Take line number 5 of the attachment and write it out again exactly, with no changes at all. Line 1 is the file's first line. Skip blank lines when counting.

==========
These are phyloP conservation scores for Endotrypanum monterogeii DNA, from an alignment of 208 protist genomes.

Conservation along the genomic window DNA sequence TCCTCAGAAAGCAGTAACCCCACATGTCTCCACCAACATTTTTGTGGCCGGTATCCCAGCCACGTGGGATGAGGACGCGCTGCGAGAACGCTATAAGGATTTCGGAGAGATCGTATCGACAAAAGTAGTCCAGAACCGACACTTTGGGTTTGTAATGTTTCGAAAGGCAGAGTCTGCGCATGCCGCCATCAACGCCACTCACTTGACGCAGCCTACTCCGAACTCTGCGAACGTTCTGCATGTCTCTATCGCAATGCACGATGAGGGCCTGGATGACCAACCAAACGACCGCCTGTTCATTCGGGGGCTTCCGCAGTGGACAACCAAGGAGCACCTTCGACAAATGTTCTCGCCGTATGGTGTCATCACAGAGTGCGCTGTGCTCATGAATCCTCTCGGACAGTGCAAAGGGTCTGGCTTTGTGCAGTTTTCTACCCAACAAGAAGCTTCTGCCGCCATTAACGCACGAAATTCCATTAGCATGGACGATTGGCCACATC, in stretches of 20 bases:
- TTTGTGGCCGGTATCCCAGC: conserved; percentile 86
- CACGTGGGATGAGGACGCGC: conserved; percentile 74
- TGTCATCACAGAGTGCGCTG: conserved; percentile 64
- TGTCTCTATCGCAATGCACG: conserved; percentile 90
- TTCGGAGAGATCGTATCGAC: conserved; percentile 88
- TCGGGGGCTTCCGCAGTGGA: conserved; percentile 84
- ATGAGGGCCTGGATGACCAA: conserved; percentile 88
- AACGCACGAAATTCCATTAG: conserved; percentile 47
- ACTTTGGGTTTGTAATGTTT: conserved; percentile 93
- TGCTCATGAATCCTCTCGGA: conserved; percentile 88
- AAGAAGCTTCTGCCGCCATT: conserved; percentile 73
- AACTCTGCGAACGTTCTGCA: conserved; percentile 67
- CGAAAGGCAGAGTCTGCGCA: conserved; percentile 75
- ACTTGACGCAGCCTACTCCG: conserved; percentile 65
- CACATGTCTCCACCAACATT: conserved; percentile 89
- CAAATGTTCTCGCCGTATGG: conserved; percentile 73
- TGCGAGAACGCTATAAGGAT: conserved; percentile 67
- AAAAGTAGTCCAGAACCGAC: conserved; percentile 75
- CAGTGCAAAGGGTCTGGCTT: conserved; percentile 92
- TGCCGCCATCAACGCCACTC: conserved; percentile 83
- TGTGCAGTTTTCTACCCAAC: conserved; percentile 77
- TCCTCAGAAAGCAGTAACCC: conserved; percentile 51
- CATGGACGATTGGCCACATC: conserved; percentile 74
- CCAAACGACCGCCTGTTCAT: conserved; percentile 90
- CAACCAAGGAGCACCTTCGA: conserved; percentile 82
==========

- TGTCATCACAGAGTGCGCTG: conserved; percentile 64